Lesson 4: All About the Rebound

As much as the journey of success is accompanied by sacrifice and struggle, it’s imperative to also learn how to bounce back strategically. In other words, resilience is not just about getting into the ring again, but also switching it up with a smart counterattack.

Sometimes it’s a combination of a shrewd approach, patience and timing as evidenced by GO-JEK’s slow and steady rise into the largest unicorn startup company in Indonesia. GO-JEK was first established as a motorcycle ride-hailing service in 2010 that has since evolved into a smartphone platform now offering a wide range of on-demand services beyond transportation ranging from deliveries of food and provisions in beauty treatments & massages to an e-wallet, among many other services. It went from a team of 20 riders in 2010 to a net worth of USD 5 billion in 2018.

While GO-JEK wasn’t exactly a failure in the beginning, it didn’t have the same kind of impact it enjoys now. All the while, founder, Nadiem Makarim ventured into other startup ideas, many of which failed before returning to his passion project just as ride-sharing apps were gaining more ground in the region in mid-2014. By then, he had come back more experienced and knowledgeable but more importantly, he showed that an innovative success like GO-JEK was achieved from learning past mistakes and recognizing the opportunities in the local challenges.


Rolling with the Punches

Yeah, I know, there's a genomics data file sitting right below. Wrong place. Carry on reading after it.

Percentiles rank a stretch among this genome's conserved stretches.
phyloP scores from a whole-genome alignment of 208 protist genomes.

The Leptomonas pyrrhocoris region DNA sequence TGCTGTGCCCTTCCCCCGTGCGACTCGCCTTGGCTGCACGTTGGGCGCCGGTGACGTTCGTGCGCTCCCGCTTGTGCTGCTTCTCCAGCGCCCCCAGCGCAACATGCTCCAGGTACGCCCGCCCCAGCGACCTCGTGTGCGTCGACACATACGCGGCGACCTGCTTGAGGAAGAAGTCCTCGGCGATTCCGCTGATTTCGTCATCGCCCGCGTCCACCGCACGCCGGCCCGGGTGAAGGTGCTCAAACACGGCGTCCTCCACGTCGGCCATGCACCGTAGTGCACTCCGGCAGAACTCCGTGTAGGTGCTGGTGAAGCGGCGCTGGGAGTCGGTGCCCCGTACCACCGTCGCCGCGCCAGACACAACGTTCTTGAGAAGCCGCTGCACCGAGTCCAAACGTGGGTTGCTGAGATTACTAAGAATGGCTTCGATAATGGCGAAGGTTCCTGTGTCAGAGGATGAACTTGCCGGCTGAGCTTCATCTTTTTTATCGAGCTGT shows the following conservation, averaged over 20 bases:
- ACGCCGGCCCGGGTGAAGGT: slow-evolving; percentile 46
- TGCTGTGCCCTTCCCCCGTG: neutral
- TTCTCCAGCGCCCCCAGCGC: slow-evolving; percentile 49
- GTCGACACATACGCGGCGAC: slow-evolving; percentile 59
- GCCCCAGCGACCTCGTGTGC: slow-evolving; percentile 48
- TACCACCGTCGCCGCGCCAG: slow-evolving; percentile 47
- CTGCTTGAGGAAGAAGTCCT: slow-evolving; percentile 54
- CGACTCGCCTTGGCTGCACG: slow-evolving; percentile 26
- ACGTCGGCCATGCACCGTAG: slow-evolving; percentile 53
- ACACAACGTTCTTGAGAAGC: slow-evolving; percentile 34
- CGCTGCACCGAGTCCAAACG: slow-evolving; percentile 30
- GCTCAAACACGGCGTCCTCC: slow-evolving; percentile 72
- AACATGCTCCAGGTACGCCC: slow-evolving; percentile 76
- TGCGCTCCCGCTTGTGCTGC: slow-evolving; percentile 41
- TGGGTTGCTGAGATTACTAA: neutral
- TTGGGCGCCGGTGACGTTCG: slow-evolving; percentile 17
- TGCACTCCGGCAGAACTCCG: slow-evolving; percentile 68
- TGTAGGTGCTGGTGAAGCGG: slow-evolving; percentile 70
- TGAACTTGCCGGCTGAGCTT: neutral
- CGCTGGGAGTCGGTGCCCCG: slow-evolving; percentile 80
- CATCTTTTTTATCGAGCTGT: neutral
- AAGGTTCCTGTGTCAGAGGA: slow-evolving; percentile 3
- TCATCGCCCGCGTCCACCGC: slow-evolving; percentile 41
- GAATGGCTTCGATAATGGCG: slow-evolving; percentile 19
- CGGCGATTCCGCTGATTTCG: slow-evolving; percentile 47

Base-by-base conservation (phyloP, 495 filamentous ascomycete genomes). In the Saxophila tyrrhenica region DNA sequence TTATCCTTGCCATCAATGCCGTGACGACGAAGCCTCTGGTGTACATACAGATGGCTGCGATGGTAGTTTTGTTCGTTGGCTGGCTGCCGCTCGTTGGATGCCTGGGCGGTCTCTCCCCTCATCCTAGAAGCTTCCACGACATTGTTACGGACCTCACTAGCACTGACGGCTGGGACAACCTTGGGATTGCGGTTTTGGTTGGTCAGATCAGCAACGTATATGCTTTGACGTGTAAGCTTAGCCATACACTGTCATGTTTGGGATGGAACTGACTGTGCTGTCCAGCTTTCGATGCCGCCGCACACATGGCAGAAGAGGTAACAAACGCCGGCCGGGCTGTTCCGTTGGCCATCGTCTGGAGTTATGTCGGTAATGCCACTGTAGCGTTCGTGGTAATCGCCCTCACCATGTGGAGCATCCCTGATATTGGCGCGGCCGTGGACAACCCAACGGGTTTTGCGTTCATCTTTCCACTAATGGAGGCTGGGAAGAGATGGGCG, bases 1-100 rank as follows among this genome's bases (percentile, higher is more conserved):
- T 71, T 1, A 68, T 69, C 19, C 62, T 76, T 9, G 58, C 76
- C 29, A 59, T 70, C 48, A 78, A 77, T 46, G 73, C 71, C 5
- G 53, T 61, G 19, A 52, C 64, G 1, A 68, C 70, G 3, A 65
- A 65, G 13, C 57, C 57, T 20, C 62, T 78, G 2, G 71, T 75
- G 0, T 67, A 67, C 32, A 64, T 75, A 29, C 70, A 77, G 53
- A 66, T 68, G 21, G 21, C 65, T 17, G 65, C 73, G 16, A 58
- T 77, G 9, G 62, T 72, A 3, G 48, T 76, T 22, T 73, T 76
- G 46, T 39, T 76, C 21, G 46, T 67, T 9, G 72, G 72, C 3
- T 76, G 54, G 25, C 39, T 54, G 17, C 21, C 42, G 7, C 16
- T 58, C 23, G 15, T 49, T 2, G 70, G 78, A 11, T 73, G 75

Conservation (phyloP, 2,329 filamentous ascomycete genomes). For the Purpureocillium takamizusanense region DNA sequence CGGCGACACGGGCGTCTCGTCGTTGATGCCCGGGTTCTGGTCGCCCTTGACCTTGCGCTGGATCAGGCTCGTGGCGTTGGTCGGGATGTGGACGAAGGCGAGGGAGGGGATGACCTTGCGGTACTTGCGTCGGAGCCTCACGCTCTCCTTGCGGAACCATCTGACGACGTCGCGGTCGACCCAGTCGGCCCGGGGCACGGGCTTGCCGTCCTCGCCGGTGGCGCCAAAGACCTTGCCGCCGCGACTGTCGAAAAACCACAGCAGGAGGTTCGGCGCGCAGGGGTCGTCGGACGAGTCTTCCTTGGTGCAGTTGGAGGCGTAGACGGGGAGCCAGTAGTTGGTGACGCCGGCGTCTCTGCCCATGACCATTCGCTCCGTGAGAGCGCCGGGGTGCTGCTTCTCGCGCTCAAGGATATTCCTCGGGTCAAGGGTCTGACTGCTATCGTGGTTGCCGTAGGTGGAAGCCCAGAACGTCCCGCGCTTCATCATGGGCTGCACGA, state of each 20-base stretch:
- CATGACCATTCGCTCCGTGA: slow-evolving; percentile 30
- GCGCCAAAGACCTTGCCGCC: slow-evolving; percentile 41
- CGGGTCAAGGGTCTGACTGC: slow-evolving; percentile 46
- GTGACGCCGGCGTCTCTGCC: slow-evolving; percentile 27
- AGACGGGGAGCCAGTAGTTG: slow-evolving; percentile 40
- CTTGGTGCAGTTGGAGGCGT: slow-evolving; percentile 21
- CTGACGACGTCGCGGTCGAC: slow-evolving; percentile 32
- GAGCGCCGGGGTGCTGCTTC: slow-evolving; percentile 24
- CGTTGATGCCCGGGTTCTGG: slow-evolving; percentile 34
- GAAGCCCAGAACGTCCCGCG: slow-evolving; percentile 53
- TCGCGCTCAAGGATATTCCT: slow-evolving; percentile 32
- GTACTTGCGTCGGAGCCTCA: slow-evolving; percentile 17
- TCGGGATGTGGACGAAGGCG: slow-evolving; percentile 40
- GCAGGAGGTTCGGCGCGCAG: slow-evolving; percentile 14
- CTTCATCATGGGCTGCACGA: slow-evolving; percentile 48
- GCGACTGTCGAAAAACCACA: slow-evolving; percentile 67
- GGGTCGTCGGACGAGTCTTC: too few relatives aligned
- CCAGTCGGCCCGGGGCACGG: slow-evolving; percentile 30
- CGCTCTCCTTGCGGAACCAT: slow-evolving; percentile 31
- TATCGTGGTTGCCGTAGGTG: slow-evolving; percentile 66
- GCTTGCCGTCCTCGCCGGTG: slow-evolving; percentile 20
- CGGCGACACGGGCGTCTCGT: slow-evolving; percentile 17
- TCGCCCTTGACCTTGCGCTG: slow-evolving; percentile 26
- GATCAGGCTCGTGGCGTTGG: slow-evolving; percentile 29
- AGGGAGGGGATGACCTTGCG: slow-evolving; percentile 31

What we’ve learned about these ASEAN businesses is that no amount of hardship would deter them from their aspirations and being adaptive to challenges is paramount in an-ever changing world. Additionally, there are opportunities to learn and innovate from failures and, as cliché as it sounds, success really does take time. Of course, not every budding entrepreneur is necessarily struggling to pave their way, but for those who are, resilience is a trait you would want to adopt.

My personal go-to resilience mantra – good things come to those who wait, however, great things come to those who persevere

Related: 5 Influential Bruneian Leaders You Should Follow This Year


Written by: Mas Dino Radin

Mas Dino Radin is currently a solo founder of her social enterprise startup called Future Resilience (FutuRe). Beyond that, she’s an all-around hype girl for empowerment. When she isn’t spending all her time hustling her budding startup life or hyping people up to live resiliently, she can be found with her nose buried in books and making the occasional solo travels. Her interests are in citizen science, biomimicry, disruptive tech, design thinking, human-centered design and innovation for social good. She can be reached at